And you can hear those voices, can you?
Sure thing. You can hear your 50 colleagues as soon as the wick is set alight.
Are there any women running where you?
Yes, there are. But they are not from Pamplona, some American girl or other… … Isabel Solefont is a young woman who sometimes runs son the slope. Her father is also a runner. I think they are from Barcelona. She is a dark-haired girl, slim and light…she runs well. I admire the women who run a lot, especially on this first stretch.
And what about the Bulls, do you hear them bellow?
you hear everything. The bellows, the bells, the hooves strike the ground…it seems that at times they could be elephants. Today we pulled aside but even so they passed by right beside us. In dangerous moments, I like to throw myself to the ground, because if you are caught too close they could drag you all the way to City Hall square by the horns..
When the moments of tension have passed, what do you all do?
First of all, hug some of your mates and you feel so happy and gay. Then I soon begin to notice my empty stomach and I get a real feeling of hunger through me.
Do you notice much difference in the different stretches?
Sure, a lot. Because even the ground changes. In Estafeta we have cobblestone while on the slope it is concrete and easier to slip up here.
What runners do you admire for their style?
In the Pamplona Running of the Bulls there are many…people like me Dani Oteiza, Pitu (Fermín Barón), Belloso, Patxi Ciganda… all of them are very good.
What would you underline about them?
Well, the legs they have, they run well and can last the pace…now there are young people coming in who are very good. Some of them are the sons of veteran runners. And there are still some good runners even at an advanced age. The day before yesterday, one of them retired at the age of seventy-five and who had been running most of his life. But the other day, there was a lot of hassle and he decided that finally he had had enough. There are some good runners still that are now in their sixties.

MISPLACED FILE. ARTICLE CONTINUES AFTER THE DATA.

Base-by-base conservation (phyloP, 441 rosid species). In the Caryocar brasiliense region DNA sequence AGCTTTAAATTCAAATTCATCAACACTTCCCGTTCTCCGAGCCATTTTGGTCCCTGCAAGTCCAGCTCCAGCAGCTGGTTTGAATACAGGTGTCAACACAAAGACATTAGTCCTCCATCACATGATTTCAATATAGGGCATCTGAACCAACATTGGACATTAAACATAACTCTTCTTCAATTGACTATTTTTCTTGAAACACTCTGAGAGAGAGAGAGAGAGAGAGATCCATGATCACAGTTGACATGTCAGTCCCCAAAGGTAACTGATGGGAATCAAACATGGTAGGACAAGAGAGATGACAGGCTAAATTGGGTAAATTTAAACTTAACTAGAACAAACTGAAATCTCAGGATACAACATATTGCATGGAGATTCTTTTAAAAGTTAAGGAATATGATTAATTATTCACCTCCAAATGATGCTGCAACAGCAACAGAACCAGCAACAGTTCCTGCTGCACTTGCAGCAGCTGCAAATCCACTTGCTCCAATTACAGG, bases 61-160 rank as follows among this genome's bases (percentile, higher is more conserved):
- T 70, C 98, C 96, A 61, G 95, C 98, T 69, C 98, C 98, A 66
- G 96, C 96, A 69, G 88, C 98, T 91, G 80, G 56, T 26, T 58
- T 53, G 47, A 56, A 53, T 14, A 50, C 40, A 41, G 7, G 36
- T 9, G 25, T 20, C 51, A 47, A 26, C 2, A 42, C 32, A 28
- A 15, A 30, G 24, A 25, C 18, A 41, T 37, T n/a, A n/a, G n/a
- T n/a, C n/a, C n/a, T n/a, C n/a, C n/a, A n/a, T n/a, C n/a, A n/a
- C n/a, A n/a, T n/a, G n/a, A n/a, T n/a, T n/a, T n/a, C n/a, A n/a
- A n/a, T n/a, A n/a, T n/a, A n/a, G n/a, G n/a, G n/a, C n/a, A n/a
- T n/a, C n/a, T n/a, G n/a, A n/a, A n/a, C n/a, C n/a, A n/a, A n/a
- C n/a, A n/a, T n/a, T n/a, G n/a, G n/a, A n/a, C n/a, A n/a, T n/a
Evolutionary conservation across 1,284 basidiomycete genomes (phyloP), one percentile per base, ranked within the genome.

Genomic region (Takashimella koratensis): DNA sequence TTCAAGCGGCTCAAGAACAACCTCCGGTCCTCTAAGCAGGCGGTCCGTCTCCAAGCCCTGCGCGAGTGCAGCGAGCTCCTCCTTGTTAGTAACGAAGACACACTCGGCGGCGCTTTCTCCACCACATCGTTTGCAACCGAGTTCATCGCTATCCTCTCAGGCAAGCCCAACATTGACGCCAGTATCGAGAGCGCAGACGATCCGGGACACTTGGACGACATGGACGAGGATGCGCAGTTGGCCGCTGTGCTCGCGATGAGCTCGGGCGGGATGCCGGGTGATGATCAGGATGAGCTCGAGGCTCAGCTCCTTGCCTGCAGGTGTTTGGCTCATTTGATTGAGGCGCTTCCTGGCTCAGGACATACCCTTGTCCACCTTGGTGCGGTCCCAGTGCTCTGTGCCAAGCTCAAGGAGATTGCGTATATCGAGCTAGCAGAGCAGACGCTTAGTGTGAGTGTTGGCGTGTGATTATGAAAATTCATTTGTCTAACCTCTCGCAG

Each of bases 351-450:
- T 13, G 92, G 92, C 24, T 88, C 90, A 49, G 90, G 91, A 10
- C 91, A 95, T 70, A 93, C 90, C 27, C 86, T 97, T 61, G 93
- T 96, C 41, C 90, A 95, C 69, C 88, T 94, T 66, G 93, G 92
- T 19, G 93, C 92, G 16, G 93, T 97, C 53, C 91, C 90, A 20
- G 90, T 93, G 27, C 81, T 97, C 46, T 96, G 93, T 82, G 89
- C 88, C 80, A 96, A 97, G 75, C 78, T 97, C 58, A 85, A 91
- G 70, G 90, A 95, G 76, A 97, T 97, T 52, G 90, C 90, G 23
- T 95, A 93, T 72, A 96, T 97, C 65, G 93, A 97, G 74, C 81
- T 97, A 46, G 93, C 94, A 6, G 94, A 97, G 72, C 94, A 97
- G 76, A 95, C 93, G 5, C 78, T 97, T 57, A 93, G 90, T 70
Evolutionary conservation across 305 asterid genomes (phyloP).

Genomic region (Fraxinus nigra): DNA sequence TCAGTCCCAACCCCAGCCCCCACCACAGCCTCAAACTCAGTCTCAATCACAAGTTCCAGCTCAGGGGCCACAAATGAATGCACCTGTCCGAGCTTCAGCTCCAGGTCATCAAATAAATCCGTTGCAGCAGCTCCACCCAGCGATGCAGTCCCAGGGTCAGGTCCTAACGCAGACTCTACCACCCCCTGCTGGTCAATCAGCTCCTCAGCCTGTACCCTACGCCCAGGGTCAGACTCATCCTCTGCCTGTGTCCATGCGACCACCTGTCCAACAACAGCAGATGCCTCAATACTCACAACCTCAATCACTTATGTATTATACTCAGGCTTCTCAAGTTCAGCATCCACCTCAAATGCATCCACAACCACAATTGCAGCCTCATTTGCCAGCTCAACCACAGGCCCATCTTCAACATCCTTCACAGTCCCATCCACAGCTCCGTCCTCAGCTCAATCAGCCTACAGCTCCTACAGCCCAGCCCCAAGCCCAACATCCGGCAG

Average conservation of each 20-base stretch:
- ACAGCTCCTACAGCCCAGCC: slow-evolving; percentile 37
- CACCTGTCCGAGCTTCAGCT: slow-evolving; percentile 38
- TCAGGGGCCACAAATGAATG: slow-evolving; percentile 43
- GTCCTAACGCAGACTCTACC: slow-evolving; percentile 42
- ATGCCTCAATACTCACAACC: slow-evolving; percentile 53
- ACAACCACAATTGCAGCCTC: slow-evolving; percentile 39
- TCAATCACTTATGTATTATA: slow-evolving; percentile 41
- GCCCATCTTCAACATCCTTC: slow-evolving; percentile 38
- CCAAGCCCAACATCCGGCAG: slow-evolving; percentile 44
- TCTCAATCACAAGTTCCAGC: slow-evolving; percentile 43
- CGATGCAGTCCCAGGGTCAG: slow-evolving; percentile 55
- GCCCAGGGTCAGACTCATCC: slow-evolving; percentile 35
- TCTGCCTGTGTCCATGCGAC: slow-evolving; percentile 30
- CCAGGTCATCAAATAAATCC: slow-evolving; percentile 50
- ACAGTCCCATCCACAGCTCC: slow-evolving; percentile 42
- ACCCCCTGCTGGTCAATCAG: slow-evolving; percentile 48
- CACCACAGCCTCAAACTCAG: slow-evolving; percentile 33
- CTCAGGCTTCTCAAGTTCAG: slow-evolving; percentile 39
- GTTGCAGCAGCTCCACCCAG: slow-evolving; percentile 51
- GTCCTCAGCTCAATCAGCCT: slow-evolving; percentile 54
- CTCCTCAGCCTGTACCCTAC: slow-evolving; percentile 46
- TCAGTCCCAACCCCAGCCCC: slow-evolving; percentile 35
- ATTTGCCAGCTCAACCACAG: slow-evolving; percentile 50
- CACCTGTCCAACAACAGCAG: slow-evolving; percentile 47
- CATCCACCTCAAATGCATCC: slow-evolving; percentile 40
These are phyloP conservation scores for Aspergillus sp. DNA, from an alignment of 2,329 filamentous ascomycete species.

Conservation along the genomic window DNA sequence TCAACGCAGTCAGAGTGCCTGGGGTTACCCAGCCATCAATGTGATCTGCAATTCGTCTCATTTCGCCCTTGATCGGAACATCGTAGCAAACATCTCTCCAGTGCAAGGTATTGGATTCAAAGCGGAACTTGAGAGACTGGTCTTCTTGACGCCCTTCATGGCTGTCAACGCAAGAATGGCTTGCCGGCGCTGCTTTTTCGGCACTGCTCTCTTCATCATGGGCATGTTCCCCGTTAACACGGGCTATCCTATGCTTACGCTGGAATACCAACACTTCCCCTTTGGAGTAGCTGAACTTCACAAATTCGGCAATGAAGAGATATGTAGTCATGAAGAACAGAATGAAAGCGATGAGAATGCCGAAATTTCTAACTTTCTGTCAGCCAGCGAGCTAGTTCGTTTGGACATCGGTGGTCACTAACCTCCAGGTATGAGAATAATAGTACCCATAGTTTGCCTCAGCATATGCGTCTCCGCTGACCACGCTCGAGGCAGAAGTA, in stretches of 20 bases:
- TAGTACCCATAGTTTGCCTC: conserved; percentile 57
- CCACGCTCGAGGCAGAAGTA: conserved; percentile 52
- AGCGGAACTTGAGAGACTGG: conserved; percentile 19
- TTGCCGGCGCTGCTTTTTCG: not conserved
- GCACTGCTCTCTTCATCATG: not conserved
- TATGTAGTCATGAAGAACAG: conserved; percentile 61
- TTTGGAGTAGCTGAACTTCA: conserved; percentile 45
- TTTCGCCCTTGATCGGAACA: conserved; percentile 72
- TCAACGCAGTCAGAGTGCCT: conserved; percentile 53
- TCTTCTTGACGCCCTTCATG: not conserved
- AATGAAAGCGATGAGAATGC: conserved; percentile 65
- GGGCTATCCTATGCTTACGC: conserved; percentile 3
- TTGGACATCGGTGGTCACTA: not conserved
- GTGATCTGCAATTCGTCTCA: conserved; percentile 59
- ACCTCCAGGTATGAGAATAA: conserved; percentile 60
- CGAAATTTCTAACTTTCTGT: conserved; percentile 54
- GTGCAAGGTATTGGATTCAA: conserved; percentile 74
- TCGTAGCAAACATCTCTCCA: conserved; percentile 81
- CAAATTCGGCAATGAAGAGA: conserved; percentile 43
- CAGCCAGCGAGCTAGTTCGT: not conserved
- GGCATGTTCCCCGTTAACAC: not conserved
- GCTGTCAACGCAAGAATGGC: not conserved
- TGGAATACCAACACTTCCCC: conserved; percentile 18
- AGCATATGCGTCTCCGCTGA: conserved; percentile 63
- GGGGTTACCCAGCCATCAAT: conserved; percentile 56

Has anything changed with the introduction of this new red line?
Yes, now down below just up from the pens the runners are not allowed to go that way. So now the bulls have a clearer vision as they come up and they come up charging with more space. It is not a bottleneck like before. I hope I am wrong, but I fear that there will be changes of calamities occurring now on the slope.
Should the number of runners be limited?
No, let all those who wish to do it, let them run. As long as they respect the norms. Those who grab at the Bulls should be fined…the ones who use their elbows unfairly…the ones who come in flip-flops or with a backpack on their backs. But no, there should not be a limit imposed on the number of runners. I would feel cheesed off if I were stopped from running at other Running of the bull events.
Suddenly I realize that I am not on the Santo Domingo slope but rather in the Bookstore.. Carmelo had me enthralled with his observations on the Sanfermin Running of the Bulls. He still has a busy schedule for the rest of the day. After he shuts shop he will go to eat with 80 people who have come from Castellón. “They treat us very well there and we like to fete them as they deserve here”. Then he will go to the afternoon bullfight, with his buddy, ‘el Bou’, and the Anaitasuna Peña. This evening he must carry the club banner and then afterwards work for a while behind the bar in the club premises. And then the final running of the bulls for this year, with the fearful Miura bulls. He will surely do it with a tired body. But in fiestas, he gets the energy from somewhere and, except for that one hour just before the Running of the Bulls starts, he will continue to smile all day long .